This is Fred Ball for Zions Bank, speaking on business.
I had a unique opportunity to have lunch with the "Silver Spoons," in Vernal, Utah.
Now, the Silver Spoons are businessmen in the Unitah Basin who are all second-generation business owners. They laughingly gave themselves the name because they inherited their businesses from their fathers, or they had silver spoons in their mouths when they were born.
I heard some great stories as we ate in Zizzi's Restaurant. Wayne Jones told me how his family has been in the transportation business since 1895. His grandfather started in the timber industry and used horses to transport the timber. In 1940, the company began using trucks and became involved with the oil and gas business in the Rangley Field.
The office of R. W. Jones Trucking is like a museum of early transportation industry in the Basin. I loved the photographs of Jones family members and the early equipment that was used. I spent 17 years of my life in the trucking business and have always been interested in equipment and progress of the trucking industry.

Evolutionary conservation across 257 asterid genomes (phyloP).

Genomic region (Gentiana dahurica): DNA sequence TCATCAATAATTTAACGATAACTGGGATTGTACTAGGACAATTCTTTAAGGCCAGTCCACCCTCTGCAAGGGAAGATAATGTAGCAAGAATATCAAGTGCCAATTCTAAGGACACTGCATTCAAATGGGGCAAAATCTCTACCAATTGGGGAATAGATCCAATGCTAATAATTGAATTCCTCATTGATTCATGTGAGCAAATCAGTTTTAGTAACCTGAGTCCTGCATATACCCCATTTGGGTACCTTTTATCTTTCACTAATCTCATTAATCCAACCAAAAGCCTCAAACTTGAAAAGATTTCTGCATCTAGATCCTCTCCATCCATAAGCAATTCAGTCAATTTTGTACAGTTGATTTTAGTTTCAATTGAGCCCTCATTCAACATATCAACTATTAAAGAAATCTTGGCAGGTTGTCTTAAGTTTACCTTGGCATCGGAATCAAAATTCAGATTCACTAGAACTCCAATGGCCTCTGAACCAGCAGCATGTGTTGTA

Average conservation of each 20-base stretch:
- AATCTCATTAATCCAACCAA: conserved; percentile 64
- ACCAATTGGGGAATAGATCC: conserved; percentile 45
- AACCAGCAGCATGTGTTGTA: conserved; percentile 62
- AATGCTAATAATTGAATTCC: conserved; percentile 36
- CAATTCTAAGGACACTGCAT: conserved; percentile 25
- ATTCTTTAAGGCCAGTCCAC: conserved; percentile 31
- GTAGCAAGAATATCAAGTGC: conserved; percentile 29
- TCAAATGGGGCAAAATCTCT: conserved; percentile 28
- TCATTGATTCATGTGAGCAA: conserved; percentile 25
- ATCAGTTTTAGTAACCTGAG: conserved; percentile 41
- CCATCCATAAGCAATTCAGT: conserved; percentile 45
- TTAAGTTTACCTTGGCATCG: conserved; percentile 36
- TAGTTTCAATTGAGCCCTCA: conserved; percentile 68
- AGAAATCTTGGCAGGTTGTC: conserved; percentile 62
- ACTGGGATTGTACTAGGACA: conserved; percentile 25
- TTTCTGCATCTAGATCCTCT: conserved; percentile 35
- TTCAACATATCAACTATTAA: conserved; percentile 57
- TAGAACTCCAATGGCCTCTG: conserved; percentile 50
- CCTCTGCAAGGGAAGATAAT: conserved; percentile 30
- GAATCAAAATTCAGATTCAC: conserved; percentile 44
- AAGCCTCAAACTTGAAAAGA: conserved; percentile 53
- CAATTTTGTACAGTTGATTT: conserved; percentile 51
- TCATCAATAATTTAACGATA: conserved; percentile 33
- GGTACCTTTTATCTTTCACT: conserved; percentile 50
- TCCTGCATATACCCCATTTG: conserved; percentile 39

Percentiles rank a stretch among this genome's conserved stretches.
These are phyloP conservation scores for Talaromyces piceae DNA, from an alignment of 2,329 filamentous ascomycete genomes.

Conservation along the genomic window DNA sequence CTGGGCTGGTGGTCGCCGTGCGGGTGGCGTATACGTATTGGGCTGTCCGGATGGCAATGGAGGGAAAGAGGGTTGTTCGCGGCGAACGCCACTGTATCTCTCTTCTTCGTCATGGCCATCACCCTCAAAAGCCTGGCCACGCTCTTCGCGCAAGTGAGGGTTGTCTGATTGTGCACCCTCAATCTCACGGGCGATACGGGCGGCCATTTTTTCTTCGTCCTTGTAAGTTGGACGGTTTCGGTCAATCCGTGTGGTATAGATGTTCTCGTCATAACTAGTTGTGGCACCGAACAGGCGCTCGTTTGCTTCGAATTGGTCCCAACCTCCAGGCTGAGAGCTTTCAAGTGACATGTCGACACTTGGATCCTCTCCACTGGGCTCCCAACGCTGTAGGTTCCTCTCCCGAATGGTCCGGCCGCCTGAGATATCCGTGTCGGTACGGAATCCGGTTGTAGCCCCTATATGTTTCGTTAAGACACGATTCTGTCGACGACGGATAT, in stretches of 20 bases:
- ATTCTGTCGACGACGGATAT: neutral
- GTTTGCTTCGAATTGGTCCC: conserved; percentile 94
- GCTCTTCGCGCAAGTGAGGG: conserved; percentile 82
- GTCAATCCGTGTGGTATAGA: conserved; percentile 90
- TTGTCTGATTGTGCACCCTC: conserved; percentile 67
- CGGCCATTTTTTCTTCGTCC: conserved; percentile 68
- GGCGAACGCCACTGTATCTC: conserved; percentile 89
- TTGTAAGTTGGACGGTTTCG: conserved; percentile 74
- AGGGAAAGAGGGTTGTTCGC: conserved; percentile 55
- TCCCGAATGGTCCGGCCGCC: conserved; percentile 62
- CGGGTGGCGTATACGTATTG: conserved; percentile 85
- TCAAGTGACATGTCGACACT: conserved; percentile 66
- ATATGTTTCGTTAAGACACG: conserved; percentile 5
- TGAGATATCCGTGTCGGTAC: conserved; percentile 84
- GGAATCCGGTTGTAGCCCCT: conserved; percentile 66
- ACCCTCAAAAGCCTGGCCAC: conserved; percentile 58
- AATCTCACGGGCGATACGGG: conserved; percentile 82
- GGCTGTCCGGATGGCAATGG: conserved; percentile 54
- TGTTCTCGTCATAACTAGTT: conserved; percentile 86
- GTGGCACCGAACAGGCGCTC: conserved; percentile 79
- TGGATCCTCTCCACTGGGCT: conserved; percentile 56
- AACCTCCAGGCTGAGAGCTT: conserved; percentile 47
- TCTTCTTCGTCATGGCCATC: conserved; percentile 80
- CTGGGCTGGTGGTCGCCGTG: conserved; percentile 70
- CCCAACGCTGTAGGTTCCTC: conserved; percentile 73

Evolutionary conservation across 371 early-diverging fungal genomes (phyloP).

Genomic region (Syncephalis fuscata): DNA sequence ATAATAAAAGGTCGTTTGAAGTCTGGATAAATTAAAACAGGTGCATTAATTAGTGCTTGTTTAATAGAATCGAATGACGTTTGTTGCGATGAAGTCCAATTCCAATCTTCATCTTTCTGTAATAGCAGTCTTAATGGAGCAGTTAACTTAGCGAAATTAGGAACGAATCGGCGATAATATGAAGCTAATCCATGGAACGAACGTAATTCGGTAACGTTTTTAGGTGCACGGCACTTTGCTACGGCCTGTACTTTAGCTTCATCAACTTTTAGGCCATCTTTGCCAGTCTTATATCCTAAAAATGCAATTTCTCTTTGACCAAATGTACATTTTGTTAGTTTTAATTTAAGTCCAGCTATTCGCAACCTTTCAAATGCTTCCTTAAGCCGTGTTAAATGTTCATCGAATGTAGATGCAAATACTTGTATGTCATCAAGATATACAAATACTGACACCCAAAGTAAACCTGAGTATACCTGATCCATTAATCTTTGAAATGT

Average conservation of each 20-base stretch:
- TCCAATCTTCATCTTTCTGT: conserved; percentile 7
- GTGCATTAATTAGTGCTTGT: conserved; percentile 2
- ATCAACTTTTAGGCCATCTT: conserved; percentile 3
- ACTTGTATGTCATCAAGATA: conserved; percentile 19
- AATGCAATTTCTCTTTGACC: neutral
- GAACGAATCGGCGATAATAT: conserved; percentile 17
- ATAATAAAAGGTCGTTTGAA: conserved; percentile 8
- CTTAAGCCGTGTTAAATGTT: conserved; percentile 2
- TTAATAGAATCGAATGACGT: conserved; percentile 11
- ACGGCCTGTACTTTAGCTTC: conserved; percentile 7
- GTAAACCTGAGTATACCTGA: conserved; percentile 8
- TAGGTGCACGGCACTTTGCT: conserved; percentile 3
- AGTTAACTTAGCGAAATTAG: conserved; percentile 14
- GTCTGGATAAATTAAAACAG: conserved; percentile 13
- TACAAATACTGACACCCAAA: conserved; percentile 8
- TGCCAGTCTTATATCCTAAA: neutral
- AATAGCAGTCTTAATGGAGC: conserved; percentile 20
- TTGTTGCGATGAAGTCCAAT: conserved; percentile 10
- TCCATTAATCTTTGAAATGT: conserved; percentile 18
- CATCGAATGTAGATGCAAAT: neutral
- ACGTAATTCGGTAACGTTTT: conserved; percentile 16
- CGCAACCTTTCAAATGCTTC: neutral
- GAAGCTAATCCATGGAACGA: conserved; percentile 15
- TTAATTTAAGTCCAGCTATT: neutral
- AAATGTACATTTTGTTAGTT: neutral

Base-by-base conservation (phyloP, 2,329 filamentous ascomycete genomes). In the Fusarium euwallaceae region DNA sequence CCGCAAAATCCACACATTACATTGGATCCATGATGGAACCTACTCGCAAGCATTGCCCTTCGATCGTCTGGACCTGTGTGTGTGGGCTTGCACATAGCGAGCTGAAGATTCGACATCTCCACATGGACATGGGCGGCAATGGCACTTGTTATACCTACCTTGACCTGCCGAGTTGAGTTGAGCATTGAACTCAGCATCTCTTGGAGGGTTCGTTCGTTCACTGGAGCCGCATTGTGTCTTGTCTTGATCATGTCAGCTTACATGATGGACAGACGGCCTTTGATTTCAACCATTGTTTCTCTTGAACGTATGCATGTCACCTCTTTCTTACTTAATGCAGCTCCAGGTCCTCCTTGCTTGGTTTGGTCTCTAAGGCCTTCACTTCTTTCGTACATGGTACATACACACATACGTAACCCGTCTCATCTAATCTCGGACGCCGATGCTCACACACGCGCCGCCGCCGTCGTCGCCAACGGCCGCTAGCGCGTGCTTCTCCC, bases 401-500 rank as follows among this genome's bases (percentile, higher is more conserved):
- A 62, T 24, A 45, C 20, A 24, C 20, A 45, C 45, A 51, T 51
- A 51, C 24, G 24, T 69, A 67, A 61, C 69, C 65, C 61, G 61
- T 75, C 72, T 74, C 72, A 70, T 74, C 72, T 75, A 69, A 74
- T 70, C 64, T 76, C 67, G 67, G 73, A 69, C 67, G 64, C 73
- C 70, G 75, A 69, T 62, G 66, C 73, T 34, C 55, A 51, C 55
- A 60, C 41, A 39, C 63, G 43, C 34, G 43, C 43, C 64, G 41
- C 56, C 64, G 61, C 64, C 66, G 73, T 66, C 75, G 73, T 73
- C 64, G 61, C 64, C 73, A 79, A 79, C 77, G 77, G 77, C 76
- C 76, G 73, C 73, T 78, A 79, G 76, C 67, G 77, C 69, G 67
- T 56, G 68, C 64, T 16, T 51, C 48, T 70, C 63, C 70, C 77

The company is a specialized carrier serving customers in Utah, western Colorado, southern Wyoming and Nevada. They move heavy drilling rigs from site to site. They not only move the rigs; they also do tear down and assemble.
Because the equipment is so big and so heavy, special tractors and trailers are needed. I marveled as I walked through the yard to see how huge this equipment is. It was also interesting to see how the tractor/trailers are designed to move over the fields where frequently there are no roads.
R. W. Jones has 45 employees and Wayne and Rose Mary Gondek, his sister, are both optimistic about the future of the oil and gas business in Eastern Utah and for the company.
Wayne and his fellow "Silver Spooners" may have inherited their companies, but I can attest that under the current ownership, those companies are really flourishing.
For Zions Bank, I'm Fred Ball. I'm speaking on business.